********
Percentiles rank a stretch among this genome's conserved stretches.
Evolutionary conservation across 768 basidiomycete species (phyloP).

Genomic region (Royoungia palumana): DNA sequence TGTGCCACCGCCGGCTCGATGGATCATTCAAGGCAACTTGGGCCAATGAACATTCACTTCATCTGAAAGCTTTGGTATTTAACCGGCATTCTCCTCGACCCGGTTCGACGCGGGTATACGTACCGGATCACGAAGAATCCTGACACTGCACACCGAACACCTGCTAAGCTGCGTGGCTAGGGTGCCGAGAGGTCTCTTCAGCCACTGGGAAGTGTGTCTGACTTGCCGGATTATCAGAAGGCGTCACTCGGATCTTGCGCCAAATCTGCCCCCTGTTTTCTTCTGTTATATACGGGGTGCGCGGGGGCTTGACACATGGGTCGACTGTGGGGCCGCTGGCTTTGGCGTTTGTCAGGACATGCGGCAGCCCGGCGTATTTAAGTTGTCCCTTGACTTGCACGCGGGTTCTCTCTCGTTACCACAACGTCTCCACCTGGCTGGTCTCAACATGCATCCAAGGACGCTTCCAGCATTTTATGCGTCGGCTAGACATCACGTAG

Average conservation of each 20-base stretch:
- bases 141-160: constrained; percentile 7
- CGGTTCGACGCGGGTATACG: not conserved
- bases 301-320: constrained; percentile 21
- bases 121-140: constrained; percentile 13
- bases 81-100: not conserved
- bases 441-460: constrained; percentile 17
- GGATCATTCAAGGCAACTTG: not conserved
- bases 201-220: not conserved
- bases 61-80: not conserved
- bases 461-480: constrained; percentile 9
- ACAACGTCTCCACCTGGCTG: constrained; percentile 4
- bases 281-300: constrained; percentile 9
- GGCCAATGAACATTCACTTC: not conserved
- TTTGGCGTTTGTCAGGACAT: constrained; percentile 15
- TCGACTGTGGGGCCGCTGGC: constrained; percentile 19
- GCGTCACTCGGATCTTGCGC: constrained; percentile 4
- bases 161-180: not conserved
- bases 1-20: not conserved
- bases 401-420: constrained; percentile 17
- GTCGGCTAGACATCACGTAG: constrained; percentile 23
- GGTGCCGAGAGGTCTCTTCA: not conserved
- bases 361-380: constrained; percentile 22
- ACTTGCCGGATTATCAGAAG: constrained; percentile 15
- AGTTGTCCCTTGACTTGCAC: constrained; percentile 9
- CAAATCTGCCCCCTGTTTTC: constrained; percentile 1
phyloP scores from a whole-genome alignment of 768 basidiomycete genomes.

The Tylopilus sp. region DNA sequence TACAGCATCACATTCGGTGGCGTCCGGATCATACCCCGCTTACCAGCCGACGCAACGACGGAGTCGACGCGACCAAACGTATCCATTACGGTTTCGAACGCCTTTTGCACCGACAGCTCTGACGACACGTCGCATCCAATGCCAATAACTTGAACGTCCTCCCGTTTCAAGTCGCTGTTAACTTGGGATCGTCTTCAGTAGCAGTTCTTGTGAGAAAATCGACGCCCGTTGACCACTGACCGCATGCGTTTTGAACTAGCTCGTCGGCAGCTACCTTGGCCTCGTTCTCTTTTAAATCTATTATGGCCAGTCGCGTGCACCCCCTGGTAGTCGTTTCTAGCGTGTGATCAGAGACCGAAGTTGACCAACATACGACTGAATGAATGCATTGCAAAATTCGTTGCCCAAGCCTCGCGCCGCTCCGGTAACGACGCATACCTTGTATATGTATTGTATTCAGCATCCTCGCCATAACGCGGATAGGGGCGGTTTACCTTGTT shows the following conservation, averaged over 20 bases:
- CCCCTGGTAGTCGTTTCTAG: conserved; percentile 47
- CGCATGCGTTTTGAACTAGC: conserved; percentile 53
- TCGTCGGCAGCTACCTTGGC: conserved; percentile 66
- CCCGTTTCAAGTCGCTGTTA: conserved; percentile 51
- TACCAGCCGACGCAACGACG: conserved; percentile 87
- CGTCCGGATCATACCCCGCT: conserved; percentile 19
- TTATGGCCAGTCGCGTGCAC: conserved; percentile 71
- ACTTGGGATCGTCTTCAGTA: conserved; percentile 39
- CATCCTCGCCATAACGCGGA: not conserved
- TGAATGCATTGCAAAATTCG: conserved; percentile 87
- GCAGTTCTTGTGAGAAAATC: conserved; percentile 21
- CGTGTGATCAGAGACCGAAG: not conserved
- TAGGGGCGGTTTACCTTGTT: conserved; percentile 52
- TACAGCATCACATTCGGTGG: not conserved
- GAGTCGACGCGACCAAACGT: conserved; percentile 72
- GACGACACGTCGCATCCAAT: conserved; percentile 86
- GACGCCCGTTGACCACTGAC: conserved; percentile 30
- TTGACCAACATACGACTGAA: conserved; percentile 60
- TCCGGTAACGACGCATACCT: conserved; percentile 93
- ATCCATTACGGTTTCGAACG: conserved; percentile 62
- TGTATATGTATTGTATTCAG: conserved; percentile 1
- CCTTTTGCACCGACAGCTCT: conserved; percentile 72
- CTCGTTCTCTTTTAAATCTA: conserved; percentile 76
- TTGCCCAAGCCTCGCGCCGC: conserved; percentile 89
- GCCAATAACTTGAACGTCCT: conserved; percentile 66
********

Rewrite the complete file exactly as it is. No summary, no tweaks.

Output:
Percentiles rank a stretch among this genome's conserved stretches.
Evolutionary conservation across 768 basidiomycete species (phyloP).

Genomic region (Royoungia palumana): DNA sequence TGTGCCACCGCCGGCTCGATGGATCATTCAAGGCAACTTGGGCCAATGAACATTCACTTCATCTGAAAGCTTTGGTATTTAACCGGCATTCTCCTCGACCCGGTTCGACGCGGGTATACGTACCGGATCACGAAGAATCCTGACACTGCACACCGAACACCTGCTAAGCTGCGTGGCTAGGGTGCCGAGAGGTCTCTTCAGCCACTGGGAAGTGTGTCTGACTTGCCGGATTATCAGAAGGCGTCACTCGGATCTTGCGCCAAATCTGCCCCCTGTTTTCTTCTGTTATATACGGGGTGCGCGGGGGCTTGACACATGGGTCGACTGTGGGGCCGCTGGCTTTGGCGTTTGTCAGGACATGCGGCAGCCCGGCGTATTTAAGTTGTCCCTTGACTTGCACGCGGGTTCTCTCTCGTTACCACAACGTCTCCACCTGGCTGGTCTCAACATGCATCCAAGGACGCTTCCAGCATTTTATGCGTCGGCTAGACATCACGTAG

Average conservation of each 20-base stretch:
- bases 141-160: constrained; percentile 7
- CGGTTCGACGCGGGTATACG: not conserved
- bases 301-320: constrained; percentile 21
- bases 121-140: constrained; percentile 13
- bases 81-100: not conserved
- bases 441-460: constrained; percentile 17
- GGATCATTCAAGGCAACTTG: not conserved
- bases 201-220: not conserved
- bases 61-80: not conserved
- bases 461-480: constrained; percentile 9
- ACAACGTCTCCACCTGGCTG: constrained; percentile 4
- bases 281-300: constrained; percentile 9
- GGCCAATGAACATTCACTTC: not conserved
- TTTGGCGTTTGTCAGGACAT: constrained; percentile 15
- TCGACTGTGGGGCCGCTGGC: constrained; percentile 19
- GCGTCACTCGGATCTTGCGC: constrained; percentile 4
- bases 161-180: not conserved
- bases 1-20: not conserved
- bases 401-420: constrained; percentile 17
- GTCGGCTAGACATCACGTAG: constrained; percentile 23
- GGTGCCGAGAGGTCTCTTCA: not conserved
- bases 361-380: constrained; percentile 22
- ACTTGCCGGATTATCAGAAG: constrained; percentile 15
- AGTTGTCCCTTGACTTGCAC: constrained; percentile 9
- CAAATCTGCCCCCTGTTTTC: constrained; percentile 1
phyloP scores from a whole-genome alignment of 768 basidiomycete genomes.

The Tylopilus sp. region DNA sequence TACAGCATCACATTCGGTGGCGTCCGGATCATACCCCGCTTACCAGCCGACGCAACGACGGAGTCGACGCGACCAAACGTATCCATTACGGTTTCGAACGCCTTTTGCACCGACAGCTCTGACGACACGTCGCATCCAATGCCAATAACTTGAACGTCCTCCCGTTTCAAGTCGCTGTTAACTTGGGATCGTCTTCAGTAGCAGTTCTTGTGAGAAAATCGACGCCCGTTGACCACTGACCGCATGCGTTTTGAACTAGCTCGTCGGCAGCTACCTTGGCCTCGTTCTCTTTTAAATCTATTATGGCCAGTCGCGTGCACCCCCTGGTAGTCGTTTCTAGCGTGTGATCAGAGACCGAAGTTGACCAACATACGACTGAATGAATGCATTGCAAAATTCGTTGCCCAAGCCTCGCGCCGCTCCGGTAACGACGCATACCTTGTATATGTATTGTATTCAGCATCCTCGCCATAACGCGGATAGGGGCGGTTTACCTTGTT shows the following conservation, averaged over 20 bases:
- CCCCTGGTAGTCGTTTCTAG: conserved; percentile 47
- CGCATGCGTTTTGAACTAGC: conserved; percentile 53
- TCGTCGGCAGCTACCTTGGC: conserved; percentile 66
- CCCGTTTCAAGTCGCTGTTA: conserved; percentile 51
- TACCAGCCGACGCAACGACG: conserved; percentile 87
- CGTCCGGATCATACCCCGCT: conserved; percentile 19
- TTATGGCCAGTCGCGTGCAC: conserved; percentile 71
- ACTTGGGATCGTCTTCAGTA: conserved; percentile 39
- CATCCTCGCCATAACGCGGA: not conserved
- TGAATGCATTGCAAAATTCG: conserved; percentile 87
- GCAGTTCTTGTGAGAAAATC: conserved; percentile 21
- CGTGTGATCAGAGACCGAAG: not conserved
- TAGGGGCGGTTTACCTTGTT: conserved; percentile 52
- TACAGCATCACATTCGGTGG: not conserved
- GAGTCGACGCGACCAAACGT: conserved; percentile 72
- GACGACACGTCGCATCCAAT: conserved; percentile 86
- GACGCCCGTTGACCACTGAC: conserved; percentile 30
- TTGACCAACATACGACTGAA: conserved; percentile 60
- TCCGGTAACGACGCATACCT: conserved; percentile 93
- ATCCATTACGGTTTCGAACG: conserved; percentile 62
- TGTATATGTATTGTATTCAG: conserved; percentile 1
- CCTTTTGCACCGACAGCTCT: conserved; percentile 72
- CTCGTTCTCTTTTAAATCTA: conserved; percentile 76
- TTGCCCAAGCCTCGCGCCGC: conserved; percentile 89
- GCCAATAACTTGAACGTCCT: conserved; percentile 66